Layout of a macro crate

I have what is conceptually a single crate that currently works like so:

  • a bunch of proc macros that actually do the work the crate's designed for. The user's code invokes these.
  • a bunch of "ordinary" items, which client code has to be able to see because...
  • the code that the macros generate refers to those items.
  • a bunch of tests of the macros

My current setup is that the ordinary items (A) and macros (B) live in two different crates[1], crate A re-exports the macros from B, and the testing code lives inside crate A. The issue starts with Crate A being marked as a workspace, but doesn't have B as a member for reasons I'll get to in a moment, instead having B as an "ordinary" dependency defined by its path in a subdirectory. Trying to have B as a workspace member doesn't work because (I think) it means A can't re-export the macros from B publicly, but I might have misunderstood that. As is, the testing code falls over because, AFAICT, the generated references to ::A don't resolve from within crate A correctly. (And obviously can't refer to crate:: because in normal use, it won't be)

On top of the tests not working, this is not a great setup because I want to be able to package this whole mess on crates.io, ideally as a single crate rather than having to separately upload the macros and keep the two in sync. AIUI, this is impossible if I have path dependencies.

Another thought was to have the tests in a third crate (C), but I didn't know if it was possible to have that crate as a workspace member and have it depend "up" to B, since B is the conceptually most important. I also considered splitting the three so that they are all equal packages in a virtual workspace, but I don't really know if that'll work either.

Is there any way to make this work without running into inconveniences somewhere?


  1. Because AIUI, a proc-macro crate can only expose macros, and no other kind of item ↩︎

Trying to have B as a workspace member doesn't work because (I think) it means A can't re-export the macros from B publicly, but I might have misunderstood that.

Not true; workspaces don't change what dependencies you can have among their member crates. Workspaces largely only affect how you develop a set of packages, not what they can do.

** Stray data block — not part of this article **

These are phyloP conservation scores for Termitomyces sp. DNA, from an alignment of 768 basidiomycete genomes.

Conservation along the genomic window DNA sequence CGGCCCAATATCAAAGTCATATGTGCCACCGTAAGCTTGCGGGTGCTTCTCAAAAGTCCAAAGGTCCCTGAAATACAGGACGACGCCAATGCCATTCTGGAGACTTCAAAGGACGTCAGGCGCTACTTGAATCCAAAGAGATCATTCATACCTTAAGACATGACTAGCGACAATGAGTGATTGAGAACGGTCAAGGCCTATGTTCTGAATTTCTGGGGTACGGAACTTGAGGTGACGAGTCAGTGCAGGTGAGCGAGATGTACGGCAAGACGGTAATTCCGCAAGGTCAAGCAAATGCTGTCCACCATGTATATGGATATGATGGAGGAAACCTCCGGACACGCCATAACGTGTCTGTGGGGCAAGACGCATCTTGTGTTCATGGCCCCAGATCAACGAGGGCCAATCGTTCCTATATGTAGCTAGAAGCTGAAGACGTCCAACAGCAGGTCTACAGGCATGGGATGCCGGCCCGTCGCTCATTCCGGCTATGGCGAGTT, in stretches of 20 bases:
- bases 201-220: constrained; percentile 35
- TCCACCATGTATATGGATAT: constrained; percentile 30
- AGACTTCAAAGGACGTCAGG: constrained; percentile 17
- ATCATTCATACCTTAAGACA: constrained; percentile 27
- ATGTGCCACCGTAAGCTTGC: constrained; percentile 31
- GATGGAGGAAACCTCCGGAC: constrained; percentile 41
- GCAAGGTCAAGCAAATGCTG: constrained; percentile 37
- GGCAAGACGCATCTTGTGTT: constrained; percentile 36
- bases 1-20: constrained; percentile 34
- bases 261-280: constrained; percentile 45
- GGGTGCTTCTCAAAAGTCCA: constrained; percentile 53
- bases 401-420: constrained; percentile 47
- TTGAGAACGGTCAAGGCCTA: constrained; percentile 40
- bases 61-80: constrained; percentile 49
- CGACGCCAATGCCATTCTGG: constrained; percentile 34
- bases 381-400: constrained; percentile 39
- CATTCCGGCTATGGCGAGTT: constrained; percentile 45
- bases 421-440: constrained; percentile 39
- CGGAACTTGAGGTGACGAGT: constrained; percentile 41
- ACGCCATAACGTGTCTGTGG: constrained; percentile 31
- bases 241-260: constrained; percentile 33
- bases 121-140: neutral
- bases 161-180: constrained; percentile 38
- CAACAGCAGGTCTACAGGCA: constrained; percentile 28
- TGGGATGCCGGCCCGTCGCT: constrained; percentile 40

As is, the testing code falls over because, AFAICT, the generated references to ::A don't resolve from within crate A correctly. (And obviously can't refer to crate:: because in normal use, it won't be)

There's a trick for this: library crate A can declare

extern crate self as a;

so the macro can use ::a::... paths. (But see below.)

I want to be able to package this whole mess on crates.io, ideally as a single crate rather than having to separately upload the macros and keep the two in sync. AIUI, this is impossible if I have path dependencies.

It's impossible regardless: your project necessarily consists of at least two library crates (one for ordinary items and one for proc-macros), and each package can have at most one library crate, so you must publish two packages. You will see this pattern in every library containing proc-macros (except those lucky ones which define only macros).

Another thought was to have the tests in a third crate (C), but I didn't know if it was possible to have that crate as a workspace member and have it depend "up" to B, since B is the conceptually most important.

That will work fine, but you can also write testing code in the tests/ directory of the package A, where it is compiled as separate “integration test” crates that automatically depend on the library. (Doc-tests also have this characteristic.)

I also considered splitting the three so that they are all equal packages in a virtual workspace, but I don't really know if that'll work either.

That doesn't change what's possible. The only difference between a workspace defined by virtual manifest, and a workspace defined by a non-virtual manifest that also defines a package, is the default set of packages operated on by Cargo commands (and you can change even that with workspace.default-members.)